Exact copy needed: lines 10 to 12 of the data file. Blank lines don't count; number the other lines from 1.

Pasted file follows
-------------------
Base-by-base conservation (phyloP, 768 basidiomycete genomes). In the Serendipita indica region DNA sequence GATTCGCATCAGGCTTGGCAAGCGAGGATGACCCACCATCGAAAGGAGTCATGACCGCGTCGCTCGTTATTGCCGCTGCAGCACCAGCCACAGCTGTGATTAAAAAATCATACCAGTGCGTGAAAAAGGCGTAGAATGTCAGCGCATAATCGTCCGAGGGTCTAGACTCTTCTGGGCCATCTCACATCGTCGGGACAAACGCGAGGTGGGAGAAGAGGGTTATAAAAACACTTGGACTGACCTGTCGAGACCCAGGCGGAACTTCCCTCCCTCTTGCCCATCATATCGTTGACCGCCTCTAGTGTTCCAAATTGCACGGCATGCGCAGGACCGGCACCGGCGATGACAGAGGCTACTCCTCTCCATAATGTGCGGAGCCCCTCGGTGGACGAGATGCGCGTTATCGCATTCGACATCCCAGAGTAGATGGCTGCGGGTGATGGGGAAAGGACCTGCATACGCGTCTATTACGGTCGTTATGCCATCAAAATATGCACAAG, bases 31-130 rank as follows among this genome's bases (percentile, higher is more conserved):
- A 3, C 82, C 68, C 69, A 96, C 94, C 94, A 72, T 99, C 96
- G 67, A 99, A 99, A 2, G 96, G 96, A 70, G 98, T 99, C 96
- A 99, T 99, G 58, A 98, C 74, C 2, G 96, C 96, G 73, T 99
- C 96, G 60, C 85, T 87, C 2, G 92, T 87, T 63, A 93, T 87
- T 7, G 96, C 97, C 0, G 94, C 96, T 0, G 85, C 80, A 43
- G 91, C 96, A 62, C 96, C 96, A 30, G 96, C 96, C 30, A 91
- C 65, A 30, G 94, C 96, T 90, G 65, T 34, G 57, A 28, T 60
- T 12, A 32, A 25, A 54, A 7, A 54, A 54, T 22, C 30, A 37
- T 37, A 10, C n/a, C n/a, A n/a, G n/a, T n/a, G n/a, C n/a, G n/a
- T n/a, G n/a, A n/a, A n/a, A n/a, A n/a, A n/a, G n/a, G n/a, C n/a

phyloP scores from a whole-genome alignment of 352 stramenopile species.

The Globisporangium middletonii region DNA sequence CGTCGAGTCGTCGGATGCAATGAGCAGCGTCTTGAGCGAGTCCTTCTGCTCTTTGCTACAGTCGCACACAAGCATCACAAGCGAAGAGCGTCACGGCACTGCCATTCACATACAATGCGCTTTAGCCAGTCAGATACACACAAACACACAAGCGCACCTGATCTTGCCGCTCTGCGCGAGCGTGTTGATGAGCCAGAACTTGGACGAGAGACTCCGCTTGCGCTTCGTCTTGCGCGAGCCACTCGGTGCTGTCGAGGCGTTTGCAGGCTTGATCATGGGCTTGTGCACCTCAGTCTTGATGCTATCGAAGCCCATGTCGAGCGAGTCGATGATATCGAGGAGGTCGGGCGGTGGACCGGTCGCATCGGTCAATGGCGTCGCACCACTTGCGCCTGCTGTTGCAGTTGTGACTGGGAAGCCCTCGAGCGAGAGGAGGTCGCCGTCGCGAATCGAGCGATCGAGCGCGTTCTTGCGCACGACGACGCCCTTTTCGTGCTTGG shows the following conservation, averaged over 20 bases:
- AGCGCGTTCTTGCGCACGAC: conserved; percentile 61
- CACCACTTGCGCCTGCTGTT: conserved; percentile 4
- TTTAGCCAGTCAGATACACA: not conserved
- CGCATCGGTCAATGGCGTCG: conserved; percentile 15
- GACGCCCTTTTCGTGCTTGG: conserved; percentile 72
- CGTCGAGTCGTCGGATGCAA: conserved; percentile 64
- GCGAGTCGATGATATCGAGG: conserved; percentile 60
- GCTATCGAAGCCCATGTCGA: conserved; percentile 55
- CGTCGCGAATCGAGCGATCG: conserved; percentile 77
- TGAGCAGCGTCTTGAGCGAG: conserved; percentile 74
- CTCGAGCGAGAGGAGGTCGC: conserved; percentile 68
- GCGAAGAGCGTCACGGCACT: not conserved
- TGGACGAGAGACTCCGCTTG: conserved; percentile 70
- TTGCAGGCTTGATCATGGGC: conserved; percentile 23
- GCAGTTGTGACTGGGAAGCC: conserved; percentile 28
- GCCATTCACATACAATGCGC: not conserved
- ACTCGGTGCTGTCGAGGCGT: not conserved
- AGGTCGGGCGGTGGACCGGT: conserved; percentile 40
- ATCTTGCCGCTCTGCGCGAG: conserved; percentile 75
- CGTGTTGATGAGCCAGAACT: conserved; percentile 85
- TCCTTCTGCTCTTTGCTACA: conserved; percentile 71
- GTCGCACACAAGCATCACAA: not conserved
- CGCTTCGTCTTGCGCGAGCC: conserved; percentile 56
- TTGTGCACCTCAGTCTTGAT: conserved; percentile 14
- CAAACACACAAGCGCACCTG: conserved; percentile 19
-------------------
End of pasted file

- T 37, A 10, C n/a, C n/a, A n/a, G n/a, T n/a, G n/a, C n/a, G n/a
- T n/a, G n/a, A n/a, A n/a, A n/a, A n/a, A n/a, G n/a, G n/a, C n/a

phyloP scores from a whole-genome alignment of 352 stramenopile species.